Air Canada flight forced to turn back after its windshield cracked

Nov 28 2019, 11:47 am

An Air Canada Boeing 787 aircraft set to fly across the Atlantic from London to Toronto made a detour to land in Dublin on Saturday after a crack in its windshield was discovered mid-flight.

“On November 23, 2019, AC857, operated with a Boeing 787 Dreamliner, from London Heathrow to Toronto, diverted to Dublin due to a cracked Captain’s side window,” Air Canada said in a statement to Mapped. “There were 254 passengers onboard, who were put in hotels for the night. Another aircraft was dispatched to bring the customers home the next day and the original aircraft was repaired and has since returned to service.”

 

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According to Flightradar24 — a global flight-tracking service with real-time information on thousands of aircraft around the world — the plane was roughly 300 nautical miles northwest of Shannon, Ireland. It was just about to venture into the deep Atlantic.

Aviation-news website Simple Flying reports that the plane was approximately one hour into its flight time when the crack was detected.

The aircraft descended to FL250 — 25,000 feet — and carried on for approximately 30 minutes until it entered Dublin airspace.

The aircraft, a Boeing 787-8 model, landed in Dublin 55 minutes after the crew reported the incident.

 

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What’s concerning is that this is not the first time that this has happened.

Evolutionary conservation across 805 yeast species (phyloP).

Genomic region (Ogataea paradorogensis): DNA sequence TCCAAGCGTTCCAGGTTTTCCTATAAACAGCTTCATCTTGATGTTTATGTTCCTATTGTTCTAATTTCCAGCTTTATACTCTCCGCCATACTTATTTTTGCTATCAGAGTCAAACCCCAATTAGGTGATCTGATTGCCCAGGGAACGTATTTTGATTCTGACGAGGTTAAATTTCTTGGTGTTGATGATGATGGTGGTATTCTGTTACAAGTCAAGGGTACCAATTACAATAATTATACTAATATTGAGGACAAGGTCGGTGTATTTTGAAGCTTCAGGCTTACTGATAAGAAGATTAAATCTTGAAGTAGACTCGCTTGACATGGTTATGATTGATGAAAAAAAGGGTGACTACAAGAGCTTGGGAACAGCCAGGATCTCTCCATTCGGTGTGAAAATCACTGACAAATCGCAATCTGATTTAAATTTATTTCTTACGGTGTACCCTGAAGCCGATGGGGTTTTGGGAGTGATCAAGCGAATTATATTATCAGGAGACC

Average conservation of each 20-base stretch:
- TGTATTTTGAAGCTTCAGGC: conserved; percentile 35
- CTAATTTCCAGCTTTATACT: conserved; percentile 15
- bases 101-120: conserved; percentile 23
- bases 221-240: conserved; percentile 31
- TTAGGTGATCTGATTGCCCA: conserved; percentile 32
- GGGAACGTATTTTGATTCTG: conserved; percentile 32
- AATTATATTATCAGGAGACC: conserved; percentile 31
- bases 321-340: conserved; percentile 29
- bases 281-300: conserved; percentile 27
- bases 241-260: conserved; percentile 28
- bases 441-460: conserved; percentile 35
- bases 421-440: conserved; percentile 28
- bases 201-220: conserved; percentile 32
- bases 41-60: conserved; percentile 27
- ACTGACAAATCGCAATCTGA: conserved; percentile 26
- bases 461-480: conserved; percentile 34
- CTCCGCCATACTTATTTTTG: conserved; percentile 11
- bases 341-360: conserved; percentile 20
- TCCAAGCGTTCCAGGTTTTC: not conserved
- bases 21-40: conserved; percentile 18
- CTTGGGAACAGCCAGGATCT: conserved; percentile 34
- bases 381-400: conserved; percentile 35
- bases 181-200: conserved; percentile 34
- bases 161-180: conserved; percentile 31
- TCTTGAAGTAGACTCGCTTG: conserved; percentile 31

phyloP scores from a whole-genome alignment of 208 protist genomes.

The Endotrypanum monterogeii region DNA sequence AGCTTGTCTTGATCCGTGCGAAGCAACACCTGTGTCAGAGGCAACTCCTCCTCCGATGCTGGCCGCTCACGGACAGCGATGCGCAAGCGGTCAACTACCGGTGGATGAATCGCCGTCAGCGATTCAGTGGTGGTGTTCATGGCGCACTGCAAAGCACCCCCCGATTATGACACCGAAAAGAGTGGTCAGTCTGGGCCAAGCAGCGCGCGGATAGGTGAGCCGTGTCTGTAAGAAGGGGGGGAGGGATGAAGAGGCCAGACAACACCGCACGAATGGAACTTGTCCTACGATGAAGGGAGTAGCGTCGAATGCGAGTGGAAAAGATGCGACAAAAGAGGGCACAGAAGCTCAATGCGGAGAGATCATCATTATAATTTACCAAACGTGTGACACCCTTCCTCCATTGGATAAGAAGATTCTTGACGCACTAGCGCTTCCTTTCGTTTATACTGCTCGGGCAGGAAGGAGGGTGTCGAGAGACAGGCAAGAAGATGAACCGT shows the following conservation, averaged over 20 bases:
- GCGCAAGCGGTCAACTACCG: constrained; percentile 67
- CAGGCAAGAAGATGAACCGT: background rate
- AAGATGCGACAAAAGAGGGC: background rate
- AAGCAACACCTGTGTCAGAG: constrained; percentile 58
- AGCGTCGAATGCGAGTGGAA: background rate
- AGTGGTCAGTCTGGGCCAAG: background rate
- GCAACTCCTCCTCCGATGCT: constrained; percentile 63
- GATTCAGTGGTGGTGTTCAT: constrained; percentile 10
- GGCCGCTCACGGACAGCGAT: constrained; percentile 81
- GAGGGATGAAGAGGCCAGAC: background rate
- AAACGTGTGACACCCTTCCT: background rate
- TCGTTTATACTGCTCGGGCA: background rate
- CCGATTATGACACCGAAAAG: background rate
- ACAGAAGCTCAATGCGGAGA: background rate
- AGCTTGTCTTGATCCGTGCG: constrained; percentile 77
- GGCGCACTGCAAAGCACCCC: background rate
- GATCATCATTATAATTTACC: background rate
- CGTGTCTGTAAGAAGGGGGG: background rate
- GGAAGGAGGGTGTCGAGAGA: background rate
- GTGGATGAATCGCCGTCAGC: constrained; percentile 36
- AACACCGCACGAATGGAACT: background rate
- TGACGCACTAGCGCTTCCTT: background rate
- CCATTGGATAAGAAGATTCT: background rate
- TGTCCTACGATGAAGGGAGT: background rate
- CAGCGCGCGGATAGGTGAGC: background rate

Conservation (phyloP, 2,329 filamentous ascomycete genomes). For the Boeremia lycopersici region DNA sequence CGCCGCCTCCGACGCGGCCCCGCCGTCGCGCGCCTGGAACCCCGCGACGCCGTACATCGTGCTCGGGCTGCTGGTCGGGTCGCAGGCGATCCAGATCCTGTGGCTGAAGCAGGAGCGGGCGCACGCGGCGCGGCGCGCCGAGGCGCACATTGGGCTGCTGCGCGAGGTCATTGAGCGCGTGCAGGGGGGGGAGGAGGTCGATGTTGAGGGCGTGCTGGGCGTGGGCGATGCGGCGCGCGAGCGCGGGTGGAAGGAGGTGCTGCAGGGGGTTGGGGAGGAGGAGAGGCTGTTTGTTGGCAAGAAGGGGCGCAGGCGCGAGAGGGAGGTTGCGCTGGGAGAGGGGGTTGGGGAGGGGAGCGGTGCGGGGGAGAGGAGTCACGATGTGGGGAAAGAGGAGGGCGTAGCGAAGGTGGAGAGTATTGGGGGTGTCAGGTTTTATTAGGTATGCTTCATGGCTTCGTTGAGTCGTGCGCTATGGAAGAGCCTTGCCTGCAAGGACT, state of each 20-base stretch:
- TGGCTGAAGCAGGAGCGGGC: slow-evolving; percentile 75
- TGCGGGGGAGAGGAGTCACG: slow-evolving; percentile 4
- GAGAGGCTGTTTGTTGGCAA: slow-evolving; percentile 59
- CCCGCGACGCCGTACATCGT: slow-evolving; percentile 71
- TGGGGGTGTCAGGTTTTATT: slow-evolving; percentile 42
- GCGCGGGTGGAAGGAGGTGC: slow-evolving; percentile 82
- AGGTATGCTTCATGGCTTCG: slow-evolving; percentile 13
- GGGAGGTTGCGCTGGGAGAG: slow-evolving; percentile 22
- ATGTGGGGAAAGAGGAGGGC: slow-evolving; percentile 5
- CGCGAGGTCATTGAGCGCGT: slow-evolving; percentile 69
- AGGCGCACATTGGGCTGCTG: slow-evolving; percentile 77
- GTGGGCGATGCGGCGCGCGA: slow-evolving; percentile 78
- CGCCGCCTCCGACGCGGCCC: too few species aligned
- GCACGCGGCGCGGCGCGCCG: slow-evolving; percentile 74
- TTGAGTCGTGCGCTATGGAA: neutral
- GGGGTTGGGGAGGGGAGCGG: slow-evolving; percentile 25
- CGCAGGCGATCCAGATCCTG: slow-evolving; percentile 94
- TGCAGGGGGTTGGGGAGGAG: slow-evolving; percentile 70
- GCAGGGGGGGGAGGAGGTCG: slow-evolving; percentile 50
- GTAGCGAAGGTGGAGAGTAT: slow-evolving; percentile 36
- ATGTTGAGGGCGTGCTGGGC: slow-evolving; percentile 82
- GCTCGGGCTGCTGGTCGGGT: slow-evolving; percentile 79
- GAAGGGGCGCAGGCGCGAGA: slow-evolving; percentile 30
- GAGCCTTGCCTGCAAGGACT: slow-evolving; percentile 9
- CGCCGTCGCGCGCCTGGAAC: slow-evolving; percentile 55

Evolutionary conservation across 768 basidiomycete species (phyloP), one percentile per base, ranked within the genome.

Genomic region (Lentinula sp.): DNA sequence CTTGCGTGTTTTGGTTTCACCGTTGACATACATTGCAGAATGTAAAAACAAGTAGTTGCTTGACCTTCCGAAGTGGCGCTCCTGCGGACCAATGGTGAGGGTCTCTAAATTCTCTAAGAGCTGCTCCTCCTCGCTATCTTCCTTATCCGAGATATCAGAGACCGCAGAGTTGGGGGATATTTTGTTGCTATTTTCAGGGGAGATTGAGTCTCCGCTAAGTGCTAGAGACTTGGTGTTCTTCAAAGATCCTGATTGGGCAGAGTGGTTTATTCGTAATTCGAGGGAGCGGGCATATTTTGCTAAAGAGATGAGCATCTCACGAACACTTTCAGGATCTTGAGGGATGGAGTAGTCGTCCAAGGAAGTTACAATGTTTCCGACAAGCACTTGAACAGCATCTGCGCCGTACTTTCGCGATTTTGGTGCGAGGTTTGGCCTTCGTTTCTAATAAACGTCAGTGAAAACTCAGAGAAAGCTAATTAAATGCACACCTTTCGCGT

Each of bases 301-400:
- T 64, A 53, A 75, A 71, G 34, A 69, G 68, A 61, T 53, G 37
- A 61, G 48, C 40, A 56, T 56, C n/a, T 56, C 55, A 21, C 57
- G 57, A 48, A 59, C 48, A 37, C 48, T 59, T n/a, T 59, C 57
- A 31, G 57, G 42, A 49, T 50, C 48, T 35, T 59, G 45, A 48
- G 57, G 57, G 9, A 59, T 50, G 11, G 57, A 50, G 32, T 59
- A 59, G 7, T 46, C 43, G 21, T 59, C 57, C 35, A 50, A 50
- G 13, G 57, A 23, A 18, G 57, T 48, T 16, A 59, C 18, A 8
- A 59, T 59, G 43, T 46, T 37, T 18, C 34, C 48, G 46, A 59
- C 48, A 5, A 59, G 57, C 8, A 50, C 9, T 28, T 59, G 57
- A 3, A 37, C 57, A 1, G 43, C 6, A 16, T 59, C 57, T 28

In fact, it is the second instance in just two months that a Boeing 787-8 flying with Air Canada branding has had a crack in a cockpit window.

The first time happened on a flight from Shanghai to Vancouver on September 1 of this year, and the aircraft was forced to land in Tokyo.

 

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Air Canada declined to comment to media regarding the cause of the cracks at the time, which is a bit worrisome because it is difficult to imagine what could cause a crack on a windscreen at such high altitudes.

Logically, the front of the plane is the area that receives the most resistance, stress, and wind.

However, it is difficult to ignore the fact that this is the second incident to happen with the same aircraft type — albeit a different plane, C-FRSO — as well as the same airline.

Boeing is also handling a different cracking issue with its 737 plan model, where cracks have appeared in multiple Boeing 737 NG jets across the world.

 

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For more information, you can find a list of all of the Boeing 787s with cracks over the last year through The Aviation Herald